Stocks End January On A Low Note


Causes Of The Decline (Coronavirus/Sanders)

January 2020 looks a lot like January 2018. There was volatility at the end of each month as the market had previously reached a euphoric state. This current decline is occurring during earnings season, just like 2 years ago and just like 2018 earnings aren’t the reason stocks are falling. 

It makes sense to buy stocks that reported good earnings, but have declined because of the market volatility. Obviously, it always makes sense to buy the best stocks that get thrown out with the whole market. But during earnings season, you have a unique opportunity to know exactly which firms have been doing well recently. There’s less risk.

Headlines blame the coronavirus for the decline. But the rise of Sanders in the polls and the fact that stocks got expensive also may have played a role in this recent correction. With the 3.2% decline from the peak, many are no longer very bearish on stocks, but not hugely bullish either. S&P 500 is down 0.16% year to date and I predicted a 4% gain this year. More stocks fall, the more optimistic I get.

On the one hand, the coronavirus won’t cause a lasting impact to the economy. On the other hand, stocks haven’t come close to pricing in Bernie Sanders winning the election. I’m not saying he will win, but there is currently a 29% chance he will win on PredictIt. 

If him winning causes stocks to fall 20%, stocks need to fall 5.8% to price in his odds (expected value). Obviously, that’s a crude assessment of what could happen. He will raise taxes on the rich, regulate the banks more heavily, eliminate private heath insurance, and potentially break up the big tech firms.

Once he wins a couple states, there will be a ton of research on this as the market grapples with it. Personally, I’m getting in ahead of time by saying stocks will fall as he does well in the primary. Generally, markets fall and ask questions later, like what’s happening with the coronavirus. 

Coronavirus Becomes More Intense

The coronavirus has gotten more intense recently as the death toll has hit 259 and the total number of confirmed cases has risen to 11,791. The graphic below shows the coronavirus compared to other illnesses. It has a fatality rate below 3% and infects 1.5 to 3.5 people for every one person that has it.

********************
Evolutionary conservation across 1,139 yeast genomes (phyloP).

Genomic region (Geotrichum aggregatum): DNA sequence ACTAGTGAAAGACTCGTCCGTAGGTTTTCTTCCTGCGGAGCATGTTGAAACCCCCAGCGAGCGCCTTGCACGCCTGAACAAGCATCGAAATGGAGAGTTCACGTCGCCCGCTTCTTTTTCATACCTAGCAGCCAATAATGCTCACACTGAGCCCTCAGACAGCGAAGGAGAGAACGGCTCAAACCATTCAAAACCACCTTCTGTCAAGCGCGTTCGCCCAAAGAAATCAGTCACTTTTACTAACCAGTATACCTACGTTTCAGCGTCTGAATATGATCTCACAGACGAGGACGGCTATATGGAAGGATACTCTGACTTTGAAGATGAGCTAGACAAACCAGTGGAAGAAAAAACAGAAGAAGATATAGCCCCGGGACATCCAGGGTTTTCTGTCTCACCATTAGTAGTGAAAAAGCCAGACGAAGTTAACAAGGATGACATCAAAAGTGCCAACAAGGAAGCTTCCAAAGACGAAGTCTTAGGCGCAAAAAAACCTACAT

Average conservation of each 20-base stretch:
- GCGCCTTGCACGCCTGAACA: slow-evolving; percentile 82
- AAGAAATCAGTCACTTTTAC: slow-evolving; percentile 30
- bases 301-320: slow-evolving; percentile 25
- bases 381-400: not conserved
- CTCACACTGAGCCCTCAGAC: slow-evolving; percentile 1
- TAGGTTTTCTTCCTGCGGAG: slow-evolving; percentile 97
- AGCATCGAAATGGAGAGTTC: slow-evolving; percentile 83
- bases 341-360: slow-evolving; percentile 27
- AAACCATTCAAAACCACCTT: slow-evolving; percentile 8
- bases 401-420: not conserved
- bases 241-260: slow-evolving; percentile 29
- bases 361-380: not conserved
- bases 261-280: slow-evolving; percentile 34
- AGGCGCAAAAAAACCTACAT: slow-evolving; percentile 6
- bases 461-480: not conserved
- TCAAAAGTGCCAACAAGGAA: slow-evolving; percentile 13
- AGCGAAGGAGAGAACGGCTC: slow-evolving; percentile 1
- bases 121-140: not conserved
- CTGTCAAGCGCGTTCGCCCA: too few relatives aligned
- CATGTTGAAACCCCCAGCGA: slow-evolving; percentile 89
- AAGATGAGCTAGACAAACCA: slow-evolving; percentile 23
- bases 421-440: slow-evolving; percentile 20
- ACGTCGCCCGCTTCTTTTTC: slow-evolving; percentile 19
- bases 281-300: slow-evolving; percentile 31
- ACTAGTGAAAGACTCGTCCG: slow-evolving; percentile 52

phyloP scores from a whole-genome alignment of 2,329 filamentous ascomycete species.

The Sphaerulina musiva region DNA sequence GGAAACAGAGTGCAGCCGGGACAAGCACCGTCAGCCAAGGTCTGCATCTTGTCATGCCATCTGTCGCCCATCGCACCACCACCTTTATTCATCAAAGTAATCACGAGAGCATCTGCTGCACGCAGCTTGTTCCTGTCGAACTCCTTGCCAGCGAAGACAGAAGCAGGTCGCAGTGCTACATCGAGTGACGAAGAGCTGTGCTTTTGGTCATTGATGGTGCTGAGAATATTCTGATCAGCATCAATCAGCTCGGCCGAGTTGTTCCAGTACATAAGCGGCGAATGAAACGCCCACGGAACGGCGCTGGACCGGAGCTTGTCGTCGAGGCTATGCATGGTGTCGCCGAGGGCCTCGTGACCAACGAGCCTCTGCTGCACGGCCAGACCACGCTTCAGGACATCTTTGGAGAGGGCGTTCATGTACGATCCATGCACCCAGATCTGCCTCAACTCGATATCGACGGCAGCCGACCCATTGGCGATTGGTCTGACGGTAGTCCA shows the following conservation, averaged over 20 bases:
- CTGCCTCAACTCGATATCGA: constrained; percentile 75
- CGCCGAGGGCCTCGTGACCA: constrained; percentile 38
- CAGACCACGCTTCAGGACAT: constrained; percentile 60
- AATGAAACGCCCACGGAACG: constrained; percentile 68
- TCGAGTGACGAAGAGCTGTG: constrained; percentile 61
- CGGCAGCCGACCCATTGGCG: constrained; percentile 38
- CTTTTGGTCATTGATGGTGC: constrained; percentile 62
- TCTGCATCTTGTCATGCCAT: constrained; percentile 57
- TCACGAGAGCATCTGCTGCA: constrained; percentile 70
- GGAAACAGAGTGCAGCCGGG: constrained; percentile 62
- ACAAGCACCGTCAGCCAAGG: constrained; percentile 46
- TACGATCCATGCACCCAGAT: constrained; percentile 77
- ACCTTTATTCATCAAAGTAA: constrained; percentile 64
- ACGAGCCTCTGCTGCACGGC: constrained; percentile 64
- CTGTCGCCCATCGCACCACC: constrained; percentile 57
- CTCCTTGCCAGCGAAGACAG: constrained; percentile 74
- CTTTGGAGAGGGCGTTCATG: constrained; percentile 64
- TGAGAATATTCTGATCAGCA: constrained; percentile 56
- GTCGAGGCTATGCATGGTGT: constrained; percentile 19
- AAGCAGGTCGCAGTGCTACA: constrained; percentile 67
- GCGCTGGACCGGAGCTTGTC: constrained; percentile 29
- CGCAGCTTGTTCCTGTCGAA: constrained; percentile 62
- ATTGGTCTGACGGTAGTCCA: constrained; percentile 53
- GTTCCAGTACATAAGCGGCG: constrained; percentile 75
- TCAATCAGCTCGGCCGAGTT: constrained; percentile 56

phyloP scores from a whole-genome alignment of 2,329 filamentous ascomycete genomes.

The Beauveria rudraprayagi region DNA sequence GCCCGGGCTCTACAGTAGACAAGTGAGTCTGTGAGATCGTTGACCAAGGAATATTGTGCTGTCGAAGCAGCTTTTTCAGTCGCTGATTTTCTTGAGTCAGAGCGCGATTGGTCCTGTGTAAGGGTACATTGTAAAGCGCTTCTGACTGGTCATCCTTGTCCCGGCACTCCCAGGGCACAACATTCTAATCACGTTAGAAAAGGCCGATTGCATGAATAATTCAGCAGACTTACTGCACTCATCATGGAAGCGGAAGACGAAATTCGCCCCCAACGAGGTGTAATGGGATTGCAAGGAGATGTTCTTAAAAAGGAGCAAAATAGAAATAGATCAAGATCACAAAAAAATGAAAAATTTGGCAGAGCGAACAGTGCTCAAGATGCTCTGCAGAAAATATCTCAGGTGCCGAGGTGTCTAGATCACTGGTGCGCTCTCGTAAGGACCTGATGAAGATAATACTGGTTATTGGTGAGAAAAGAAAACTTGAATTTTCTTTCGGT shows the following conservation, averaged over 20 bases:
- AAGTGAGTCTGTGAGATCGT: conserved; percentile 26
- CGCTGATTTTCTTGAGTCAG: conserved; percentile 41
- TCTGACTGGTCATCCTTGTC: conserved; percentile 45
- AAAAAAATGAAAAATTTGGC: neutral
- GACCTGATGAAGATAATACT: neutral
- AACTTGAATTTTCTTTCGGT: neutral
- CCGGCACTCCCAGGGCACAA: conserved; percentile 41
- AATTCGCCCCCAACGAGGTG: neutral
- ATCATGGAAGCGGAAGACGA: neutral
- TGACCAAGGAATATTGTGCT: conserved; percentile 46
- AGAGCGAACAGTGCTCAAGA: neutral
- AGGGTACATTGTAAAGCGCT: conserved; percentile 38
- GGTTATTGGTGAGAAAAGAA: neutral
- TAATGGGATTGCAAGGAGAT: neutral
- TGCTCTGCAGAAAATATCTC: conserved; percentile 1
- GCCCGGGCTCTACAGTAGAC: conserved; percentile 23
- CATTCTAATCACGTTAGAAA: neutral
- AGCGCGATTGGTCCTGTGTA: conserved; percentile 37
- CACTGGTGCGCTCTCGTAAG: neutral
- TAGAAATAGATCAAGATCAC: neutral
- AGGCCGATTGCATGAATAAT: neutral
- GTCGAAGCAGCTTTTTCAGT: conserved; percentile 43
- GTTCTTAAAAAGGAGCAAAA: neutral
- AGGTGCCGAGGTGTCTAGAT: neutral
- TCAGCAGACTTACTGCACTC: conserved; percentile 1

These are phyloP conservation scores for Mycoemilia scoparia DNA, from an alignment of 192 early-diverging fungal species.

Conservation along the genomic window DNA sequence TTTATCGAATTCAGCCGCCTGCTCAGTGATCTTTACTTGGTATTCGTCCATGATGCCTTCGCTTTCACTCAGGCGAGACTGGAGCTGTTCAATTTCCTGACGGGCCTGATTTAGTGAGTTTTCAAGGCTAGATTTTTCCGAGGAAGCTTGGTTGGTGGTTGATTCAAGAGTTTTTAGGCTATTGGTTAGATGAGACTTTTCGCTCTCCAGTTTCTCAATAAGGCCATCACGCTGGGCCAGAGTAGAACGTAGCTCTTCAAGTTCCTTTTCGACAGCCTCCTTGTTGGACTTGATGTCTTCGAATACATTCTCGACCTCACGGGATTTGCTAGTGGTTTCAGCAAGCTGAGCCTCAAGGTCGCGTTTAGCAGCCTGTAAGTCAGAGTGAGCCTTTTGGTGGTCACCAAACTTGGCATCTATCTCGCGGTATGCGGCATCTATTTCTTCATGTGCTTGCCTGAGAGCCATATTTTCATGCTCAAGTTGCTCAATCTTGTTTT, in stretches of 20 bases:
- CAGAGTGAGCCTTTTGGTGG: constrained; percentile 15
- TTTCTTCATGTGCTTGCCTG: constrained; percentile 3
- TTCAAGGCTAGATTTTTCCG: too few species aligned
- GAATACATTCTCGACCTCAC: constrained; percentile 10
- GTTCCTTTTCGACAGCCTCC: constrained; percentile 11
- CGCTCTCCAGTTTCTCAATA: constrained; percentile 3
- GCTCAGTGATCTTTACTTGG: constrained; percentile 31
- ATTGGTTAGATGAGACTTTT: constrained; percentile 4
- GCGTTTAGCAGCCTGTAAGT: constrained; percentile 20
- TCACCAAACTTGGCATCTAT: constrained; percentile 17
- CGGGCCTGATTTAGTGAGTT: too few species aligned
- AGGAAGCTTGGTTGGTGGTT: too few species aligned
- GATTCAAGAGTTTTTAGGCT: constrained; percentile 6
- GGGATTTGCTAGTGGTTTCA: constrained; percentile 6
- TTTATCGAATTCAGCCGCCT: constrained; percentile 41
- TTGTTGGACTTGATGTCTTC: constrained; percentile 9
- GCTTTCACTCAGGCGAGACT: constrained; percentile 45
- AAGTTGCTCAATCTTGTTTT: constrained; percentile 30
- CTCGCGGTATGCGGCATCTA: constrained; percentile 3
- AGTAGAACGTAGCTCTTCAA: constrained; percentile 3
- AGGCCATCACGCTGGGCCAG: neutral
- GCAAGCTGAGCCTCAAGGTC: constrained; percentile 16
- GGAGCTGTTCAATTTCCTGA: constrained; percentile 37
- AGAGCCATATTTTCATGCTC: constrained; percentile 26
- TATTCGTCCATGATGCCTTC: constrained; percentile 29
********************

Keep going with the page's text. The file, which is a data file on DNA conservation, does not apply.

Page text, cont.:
A key for the global economy is how long it keeps spreading because it is shutting down business and travel. Italy declared a state of emergency after 2 cases were confirmed in Rome. Hopefully, the spread ends quickly.

Details Of The Decline

Investors are starting to extrapolate the weak January onto the rest of the year. While stocks only fell 16 basis points, that was enough to trigger the statisticians. When stocks are up in the first month, the rest of the year is up 78% with an average gain of 8.6%. 

When stocks fall in January, the rest of the year is up 58% of the time with an average gain of 2.5%. Stocks would have been more expensive had they increased. Obviously, you shouldn’t make investment decisions based on 16 basis points. If stocks sold off on Monday, February 3rd instead of Friday, does it matter? To me it doesn’t, but the stats are interesting.

To get to a decline on the month, the S&P 500 fell 1.77% on Friday. Nasdaq fell 1.59% even though Amazon rose 7.38% on its great report. Russell 2000 fell 2.07% because the long bond is in free-fall. I only predicted a modest increase in the 10 year bond yield by the end of the year. But so far I’ve been way off because it has cratered. It fell 8 basis points to 1.51% on Friday. 

2 year yield fell 10 basis points as investors are predicting more rate cuts are coming this year. CME Group shows there is a 61.1% of at least 2 cuts this year. Many are predicting 1 cut. Odds of a cut in March have increased to 26.6%. 30 year yield fell 5 basis points as it is just 10 basis points from its record low (1.9%). VIX was up 3.35 to 18.84.

Every sector fell except consumer discretionary which rose 0.82% because of Amazon. Energy sector was crushed 3.18% and the tech sector fell 2.72%. Energy was hurt by Exxon Mobile and Chevron which fell 4.09% and 3.82% on weak earnings reports. This quarter will be even tougher for them because oil has been falling. Oil’s decline from $63.27 on January 6th to $51.56 today will act as a minor stimulus for the consumer which is confident after a modest December.

Finally, there is some fear in the market. AAII investor sentiment survey shows there are more bears than bulls for the first time in 15 weeks. Percentage of bulls fell 13.6 points to 32% and the percentage of bears rose 12.1 points to 36.9%. CNN fear and greed index fell 16 points to 44 which is fear.  

Latest Democratic Polls

Bernie Sanders now has a 42% chance of winning the primary while Biden is at 32%. IHF healthcare industry ETF fell 2.41% on Friday. It’s down 7.11% since the 22nd. United Health stock is down 9.41% since the 16th. There were 3 polls released on Friday. 

Sanders is up by 5 points on Biden in Washington. There were 2 national polls. One showed Sanders up by 1 point and one showed Biden up by 7 points. Average of recent polls has Biden up by 5.4%. Biden hasn’t fallen in the national polls; Bernie has risen in them. 

The post Stocks End January On A Low Note appeared first on Theo Trade.

Source: First Rebuttal

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